Both the public health (control of disease) act 1984 which states that members of the public should not be compelled to undergo any mandatory medical treatment, which includes vaccinations. In addition to the equality act 2010, provides protection to employees, contractors and freelance workers from discrimination and unfair dismissal, in instances where those employees fall within a protected group. 

Yet it is important for HR practitioners to consider that the government and the World Health Organisation (WHO) have maintained their advice that vaccinated people are significantly less likely to transmit the virus.

How Should Employers Plan for COVID-19 Vaccinations?

The Chartered Institute of Personnel and Development (CIPD) suggests that it’s worthwhile for employers to consider having a policy around healthcare and vaccinations, including COVID-19. Yet it’s important to also bear in mind that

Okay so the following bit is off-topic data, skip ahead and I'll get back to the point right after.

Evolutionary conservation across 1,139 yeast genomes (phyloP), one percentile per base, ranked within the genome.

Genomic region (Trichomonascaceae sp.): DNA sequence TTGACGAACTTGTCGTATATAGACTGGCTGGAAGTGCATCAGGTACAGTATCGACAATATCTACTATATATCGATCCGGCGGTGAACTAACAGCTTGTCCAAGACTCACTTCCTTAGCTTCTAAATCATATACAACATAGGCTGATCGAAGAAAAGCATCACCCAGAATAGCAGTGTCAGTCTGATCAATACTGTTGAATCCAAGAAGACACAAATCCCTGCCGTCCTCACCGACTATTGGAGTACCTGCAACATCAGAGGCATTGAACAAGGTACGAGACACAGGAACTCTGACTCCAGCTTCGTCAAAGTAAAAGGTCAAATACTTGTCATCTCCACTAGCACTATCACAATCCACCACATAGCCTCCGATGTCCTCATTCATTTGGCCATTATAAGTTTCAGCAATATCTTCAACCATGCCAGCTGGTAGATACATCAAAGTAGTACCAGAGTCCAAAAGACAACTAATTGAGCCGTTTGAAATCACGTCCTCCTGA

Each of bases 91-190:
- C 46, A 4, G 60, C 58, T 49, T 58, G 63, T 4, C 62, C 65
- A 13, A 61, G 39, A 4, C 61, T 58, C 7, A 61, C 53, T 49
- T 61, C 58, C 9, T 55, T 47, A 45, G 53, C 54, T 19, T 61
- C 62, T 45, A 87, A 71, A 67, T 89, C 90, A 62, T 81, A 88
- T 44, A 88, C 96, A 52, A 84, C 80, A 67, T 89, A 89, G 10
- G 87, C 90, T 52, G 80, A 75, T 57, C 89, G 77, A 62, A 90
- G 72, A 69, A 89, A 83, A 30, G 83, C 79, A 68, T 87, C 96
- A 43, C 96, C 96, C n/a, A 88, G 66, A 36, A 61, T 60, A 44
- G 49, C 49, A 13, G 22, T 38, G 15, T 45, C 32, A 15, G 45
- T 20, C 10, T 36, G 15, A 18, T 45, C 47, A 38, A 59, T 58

• Two doses of vaccination greatly reduce the chance of suffering from COVID-19, however there is no vaccine that offers 100% protection 
  • There’s a likelihood that it will take some time to vaccinate and revaccinate the entire UK population so risks won’t be eliminated immediately

In addition to making changes to employment policies it’s a valuable consideration that employers also seek to encourage vaccination where possible. Particularly in light of the Health and Safety at Work Act 1974, which obliges employers to take reasonable steps to reduce any workplace risks. 

As the UK’s COVID-19 vaccination rollout continues, employers should prepare for its impact on the wider population and their workforce

As a result, this duty to ensure the workplace is a safe environment, gives employers sufficient justification to encourage their workforce to become vaccinated, thus protecting themselves and others within their place of work.